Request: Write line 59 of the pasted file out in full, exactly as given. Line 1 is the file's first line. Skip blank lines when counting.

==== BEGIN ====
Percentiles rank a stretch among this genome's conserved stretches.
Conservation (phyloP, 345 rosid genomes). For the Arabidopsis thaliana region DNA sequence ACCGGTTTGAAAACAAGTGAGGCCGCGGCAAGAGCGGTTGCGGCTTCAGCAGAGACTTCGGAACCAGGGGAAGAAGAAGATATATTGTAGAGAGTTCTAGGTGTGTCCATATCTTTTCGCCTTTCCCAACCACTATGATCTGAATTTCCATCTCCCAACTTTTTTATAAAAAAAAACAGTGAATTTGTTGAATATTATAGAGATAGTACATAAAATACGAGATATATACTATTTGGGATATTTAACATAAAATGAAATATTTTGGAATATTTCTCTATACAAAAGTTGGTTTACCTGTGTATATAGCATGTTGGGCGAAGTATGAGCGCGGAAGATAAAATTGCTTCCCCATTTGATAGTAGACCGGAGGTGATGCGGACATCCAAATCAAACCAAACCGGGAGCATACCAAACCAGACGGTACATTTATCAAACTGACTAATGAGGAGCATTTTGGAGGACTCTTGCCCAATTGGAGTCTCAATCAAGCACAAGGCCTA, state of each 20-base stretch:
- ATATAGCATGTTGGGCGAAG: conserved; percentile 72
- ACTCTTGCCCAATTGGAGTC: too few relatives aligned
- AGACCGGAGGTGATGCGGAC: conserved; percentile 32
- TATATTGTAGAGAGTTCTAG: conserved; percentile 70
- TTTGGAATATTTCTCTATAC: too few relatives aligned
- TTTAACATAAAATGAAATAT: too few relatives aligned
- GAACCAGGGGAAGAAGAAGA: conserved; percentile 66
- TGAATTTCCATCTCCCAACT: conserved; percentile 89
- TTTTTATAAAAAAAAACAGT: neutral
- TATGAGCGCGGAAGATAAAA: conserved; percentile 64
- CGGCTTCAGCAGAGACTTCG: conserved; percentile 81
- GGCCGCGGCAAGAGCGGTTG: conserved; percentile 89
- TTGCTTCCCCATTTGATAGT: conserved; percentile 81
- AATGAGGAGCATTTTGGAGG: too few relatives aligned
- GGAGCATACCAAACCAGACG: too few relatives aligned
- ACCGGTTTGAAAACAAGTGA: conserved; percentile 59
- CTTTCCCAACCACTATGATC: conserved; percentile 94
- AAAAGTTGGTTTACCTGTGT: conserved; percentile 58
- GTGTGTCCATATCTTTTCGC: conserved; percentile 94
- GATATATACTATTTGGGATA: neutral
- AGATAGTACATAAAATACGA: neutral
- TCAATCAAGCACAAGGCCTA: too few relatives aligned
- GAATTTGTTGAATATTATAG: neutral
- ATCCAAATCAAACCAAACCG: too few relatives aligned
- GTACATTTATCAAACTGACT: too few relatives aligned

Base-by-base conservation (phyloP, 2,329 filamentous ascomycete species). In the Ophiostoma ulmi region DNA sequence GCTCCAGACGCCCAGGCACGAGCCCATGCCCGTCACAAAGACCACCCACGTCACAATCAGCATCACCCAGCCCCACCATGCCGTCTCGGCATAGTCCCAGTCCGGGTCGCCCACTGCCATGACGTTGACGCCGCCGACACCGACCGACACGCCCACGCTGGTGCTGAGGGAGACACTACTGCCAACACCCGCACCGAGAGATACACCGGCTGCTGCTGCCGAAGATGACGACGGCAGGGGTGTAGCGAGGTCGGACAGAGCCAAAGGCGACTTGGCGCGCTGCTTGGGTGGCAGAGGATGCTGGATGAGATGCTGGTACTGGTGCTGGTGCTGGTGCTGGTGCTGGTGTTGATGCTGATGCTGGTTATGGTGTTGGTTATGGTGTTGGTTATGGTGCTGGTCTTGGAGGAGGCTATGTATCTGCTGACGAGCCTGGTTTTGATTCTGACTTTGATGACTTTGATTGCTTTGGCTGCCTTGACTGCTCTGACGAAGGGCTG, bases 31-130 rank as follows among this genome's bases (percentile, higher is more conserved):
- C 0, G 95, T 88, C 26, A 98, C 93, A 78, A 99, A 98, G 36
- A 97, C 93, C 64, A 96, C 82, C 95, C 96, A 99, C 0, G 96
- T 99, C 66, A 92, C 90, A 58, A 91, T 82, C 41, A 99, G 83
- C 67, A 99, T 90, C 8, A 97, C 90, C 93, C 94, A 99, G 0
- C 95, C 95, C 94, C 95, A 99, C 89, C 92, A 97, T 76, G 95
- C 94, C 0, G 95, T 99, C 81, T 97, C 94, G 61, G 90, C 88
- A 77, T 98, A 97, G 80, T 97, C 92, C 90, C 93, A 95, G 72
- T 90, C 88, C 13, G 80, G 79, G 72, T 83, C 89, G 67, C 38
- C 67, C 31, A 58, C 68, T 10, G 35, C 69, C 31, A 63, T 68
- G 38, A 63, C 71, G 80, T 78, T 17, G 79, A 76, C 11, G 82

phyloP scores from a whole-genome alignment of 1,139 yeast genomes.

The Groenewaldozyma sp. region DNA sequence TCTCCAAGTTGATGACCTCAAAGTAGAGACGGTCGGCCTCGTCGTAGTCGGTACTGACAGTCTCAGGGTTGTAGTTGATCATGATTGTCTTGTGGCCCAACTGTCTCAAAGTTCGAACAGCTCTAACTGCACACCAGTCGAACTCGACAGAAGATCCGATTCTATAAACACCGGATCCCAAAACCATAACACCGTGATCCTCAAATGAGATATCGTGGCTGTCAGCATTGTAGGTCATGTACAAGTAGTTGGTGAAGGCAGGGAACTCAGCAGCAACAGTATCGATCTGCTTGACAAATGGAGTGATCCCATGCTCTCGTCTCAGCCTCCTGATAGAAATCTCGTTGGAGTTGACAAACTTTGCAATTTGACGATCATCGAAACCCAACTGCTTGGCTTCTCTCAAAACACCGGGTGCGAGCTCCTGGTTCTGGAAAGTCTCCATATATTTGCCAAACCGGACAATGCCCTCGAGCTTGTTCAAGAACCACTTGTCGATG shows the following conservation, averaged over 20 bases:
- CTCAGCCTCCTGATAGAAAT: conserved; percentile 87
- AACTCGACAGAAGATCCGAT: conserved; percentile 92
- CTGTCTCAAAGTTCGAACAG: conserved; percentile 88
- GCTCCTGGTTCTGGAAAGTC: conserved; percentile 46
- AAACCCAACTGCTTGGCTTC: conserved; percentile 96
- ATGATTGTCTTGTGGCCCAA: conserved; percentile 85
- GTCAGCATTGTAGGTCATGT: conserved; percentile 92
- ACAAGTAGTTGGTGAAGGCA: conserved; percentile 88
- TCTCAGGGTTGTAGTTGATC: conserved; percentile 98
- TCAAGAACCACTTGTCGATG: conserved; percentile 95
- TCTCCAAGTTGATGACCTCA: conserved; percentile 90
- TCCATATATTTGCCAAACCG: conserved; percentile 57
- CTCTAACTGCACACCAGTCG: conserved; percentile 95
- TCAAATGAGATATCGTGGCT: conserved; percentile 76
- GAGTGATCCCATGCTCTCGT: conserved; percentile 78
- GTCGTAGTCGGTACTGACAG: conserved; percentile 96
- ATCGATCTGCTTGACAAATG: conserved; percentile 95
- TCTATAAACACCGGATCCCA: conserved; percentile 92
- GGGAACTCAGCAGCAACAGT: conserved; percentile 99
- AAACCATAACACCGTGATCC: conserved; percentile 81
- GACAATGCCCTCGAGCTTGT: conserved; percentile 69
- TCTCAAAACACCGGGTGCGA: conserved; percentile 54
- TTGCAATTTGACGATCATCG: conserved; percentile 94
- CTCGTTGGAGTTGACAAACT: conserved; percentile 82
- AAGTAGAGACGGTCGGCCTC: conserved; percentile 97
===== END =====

- GGGAACTCAGCAGCAACAGT: conserved; percentile 99